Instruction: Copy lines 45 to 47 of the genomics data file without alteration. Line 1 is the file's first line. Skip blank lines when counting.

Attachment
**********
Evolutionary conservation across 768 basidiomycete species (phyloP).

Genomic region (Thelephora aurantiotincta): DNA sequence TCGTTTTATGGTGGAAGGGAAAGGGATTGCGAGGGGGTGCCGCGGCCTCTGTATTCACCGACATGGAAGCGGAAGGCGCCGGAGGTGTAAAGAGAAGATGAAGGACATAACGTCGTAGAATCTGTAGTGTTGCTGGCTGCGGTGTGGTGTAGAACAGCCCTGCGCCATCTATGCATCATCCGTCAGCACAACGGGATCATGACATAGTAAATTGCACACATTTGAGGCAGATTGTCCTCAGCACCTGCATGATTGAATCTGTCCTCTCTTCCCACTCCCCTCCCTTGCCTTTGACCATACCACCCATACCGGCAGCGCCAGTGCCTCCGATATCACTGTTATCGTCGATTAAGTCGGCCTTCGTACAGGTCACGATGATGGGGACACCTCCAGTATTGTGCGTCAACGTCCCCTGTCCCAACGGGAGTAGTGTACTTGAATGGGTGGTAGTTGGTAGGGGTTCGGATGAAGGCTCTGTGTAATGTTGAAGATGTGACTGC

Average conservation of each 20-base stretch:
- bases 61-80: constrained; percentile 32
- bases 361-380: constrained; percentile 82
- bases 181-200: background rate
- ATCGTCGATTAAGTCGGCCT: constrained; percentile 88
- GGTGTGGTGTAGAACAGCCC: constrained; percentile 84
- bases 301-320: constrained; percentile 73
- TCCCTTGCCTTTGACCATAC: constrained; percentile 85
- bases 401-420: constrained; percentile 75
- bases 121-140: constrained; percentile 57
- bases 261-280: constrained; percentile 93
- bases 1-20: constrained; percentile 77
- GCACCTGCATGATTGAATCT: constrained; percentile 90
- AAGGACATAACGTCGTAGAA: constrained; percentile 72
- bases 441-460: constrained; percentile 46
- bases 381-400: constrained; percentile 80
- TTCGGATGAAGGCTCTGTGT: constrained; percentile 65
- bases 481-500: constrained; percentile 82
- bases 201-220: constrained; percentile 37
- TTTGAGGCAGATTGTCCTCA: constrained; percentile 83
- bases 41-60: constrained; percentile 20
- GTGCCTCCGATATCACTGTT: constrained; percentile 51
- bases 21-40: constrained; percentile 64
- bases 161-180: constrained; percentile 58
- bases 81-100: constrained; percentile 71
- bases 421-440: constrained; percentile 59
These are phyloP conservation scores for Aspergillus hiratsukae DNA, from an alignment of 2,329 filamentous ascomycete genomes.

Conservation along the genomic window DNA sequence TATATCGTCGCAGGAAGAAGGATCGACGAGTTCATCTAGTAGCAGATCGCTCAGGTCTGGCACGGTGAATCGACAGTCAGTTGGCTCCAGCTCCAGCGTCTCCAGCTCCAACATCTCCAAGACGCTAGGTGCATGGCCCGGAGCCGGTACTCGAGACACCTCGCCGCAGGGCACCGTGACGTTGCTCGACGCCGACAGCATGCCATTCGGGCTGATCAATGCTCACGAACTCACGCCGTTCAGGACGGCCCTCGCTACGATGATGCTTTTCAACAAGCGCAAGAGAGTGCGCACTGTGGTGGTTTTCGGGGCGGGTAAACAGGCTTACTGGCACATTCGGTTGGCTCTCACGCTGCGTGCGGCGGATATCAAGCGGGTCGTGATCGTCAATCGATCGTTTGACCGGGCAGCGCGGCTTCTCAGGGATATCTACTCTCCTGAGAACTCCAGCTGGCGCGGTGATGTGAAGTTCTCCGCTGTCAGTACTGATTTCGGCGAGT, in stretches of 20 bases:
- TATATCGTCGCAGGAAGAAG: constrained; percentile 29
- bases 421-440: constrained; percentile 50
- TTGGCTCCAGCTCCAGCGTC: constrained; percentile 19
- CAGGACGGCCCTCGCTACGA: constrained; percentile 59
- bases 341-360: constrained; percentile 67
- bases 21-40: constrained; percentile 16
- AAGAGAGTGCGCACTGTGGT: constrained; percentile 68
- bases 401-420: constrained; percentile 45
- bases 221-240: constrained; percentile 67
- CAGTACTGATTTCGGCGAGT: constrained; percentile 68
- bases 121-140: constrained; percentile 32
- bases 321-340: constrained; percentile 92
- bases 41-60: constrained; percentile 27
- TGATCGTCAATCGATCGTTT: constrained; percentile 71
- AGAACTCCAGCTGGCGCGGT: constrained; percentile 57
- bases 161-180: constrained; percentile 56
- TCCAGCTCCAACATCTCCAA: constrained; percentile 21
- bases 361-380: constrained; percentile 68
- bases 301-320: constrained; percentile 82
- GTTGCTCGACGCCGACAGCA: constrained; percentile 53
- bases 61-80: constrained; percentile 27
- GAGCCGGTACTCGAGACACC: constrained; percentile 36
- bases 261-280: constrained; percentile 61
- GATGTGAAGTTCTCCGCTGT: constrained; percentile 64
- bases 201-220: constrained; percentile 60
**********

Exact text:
- AGAACTCCAGCTGGCGCGGT: constrained; percentile 57
- bases 161-180: constrained; percentile 56
- TCCAGCTCCAACATCTCCAA: constrained; percentile 21